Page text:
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Adverse in utero conditions and dysbiosis of the gut microbiome are associated with metabolic disease. Prior studies demonstrate that the gut microbiome is largely influenced by diet, and our previous study shows that maternal diet is associated with persistent dysbiosis of the offspring microbiome at one year of age. Here, we aim to determine if dysbiosis associated with maternal diet exposure can occur in utero and can be ameliorated through interventions in our non-human primate model.
Japanese macaque dams were fed a control (CTR) or high-fat diet (HFD). Additionally, therapeutic interventions using resveratrol (RESV) and diet reversal (REV) were utilized during pregnancy. Dams were socially housed and at gestational day 130 (G130), offspring were delivered by Cesarean, and swabs of the fetal colon and oral cavity were obtained, as well as maternal oral, anal, and vaginal samples (42 samples in total). In a second cohort of animals, offspring were vaginally delivered at term (167 days) and maintained on the maternal diet through weaning (n=21). 16S sequencing for microbial DNA was performed.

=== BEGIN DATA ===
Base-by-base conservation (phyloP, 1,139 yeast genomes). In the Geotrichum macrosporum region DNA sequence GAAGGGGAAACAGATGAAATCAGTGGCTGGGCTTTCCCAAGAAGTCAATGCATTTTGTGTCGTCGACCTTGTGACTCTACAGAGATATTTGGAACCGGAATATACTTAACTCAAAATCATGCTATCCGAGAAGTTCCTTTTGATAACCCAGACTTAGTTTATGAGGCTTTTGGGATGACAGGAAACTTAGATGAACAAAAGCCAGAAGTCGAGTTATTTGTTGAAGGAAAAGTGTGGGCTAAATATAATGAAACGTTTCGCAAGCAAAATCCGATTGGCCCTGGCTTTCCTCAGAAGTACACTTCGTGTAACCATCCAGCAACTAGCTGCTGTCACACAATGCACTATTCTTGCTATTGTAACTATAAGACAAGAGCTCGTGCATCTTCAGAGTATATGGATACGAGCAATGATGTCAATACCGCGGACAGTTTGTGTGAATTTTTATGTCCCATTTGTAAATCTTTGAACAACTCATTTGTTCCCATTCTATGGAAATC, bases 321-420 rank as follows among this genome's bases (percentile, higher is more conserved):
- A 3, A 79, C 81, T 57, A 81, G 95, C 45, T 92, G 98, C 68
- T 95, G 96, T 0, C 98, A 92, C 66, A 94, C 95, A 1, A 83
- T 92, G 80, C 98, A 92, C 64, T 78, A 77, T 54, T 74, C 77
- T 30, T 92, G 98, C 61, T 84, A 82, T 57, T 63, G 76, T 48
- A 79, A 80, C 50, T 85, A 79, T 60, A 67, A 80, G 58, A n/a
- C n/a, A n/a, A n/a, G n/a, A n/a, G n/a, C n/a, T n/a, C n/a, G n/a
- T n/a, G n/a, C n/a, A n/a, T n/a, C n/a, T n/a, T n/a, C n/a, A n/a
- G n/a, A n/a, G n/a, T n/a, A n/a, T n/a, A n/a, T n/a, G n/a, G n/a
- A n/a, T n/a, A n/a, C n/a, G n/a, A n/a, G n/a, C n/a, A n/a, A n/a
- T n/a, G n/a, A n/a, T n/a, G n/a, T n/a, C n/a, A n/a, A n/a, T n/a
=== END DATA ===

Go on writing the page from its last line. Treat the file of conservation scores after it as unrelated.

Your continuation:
We found that the fetal microbiome is significantly altered by maternal CTR versus HFD (p=0.035, Fig A), and Pasteurellaeis is significantly increased with exposure to a maternal HFD (p<0.05, Fig B). Additionally, we found that the offspring gut microbiome is altered by maternal dietary exposures at 6 and 10 months of age (Fig A). In agreement with our prior studies, we found that Campylobacter was absent when offspring were ever exposed to a HFD (p<0.05, Fig B). The microbial metagenomic pathways mirrored and extended these findings, with changes in HFD-driven microbial bile secretion during gestation, tryptophan metabolism during nursing, and butanoate metabolism post-weaning (p<0.05, Fig C).
Altogether, our data demonstrate that a maternal HFD impacts the developing microbiome in utero (fetal data) and these influences have a persistent influence on offspring (6 & 10 months of age). Furthermore, our microbial metabolic pathway data suggest that the footprint of the maternal HFD has both age-specific and long-lasting impacts on the gut microbiome community structure and metabolic function. These pathways may provide novel opportunities to prevent dysbiosis of the microbiome and adult metabolic disease.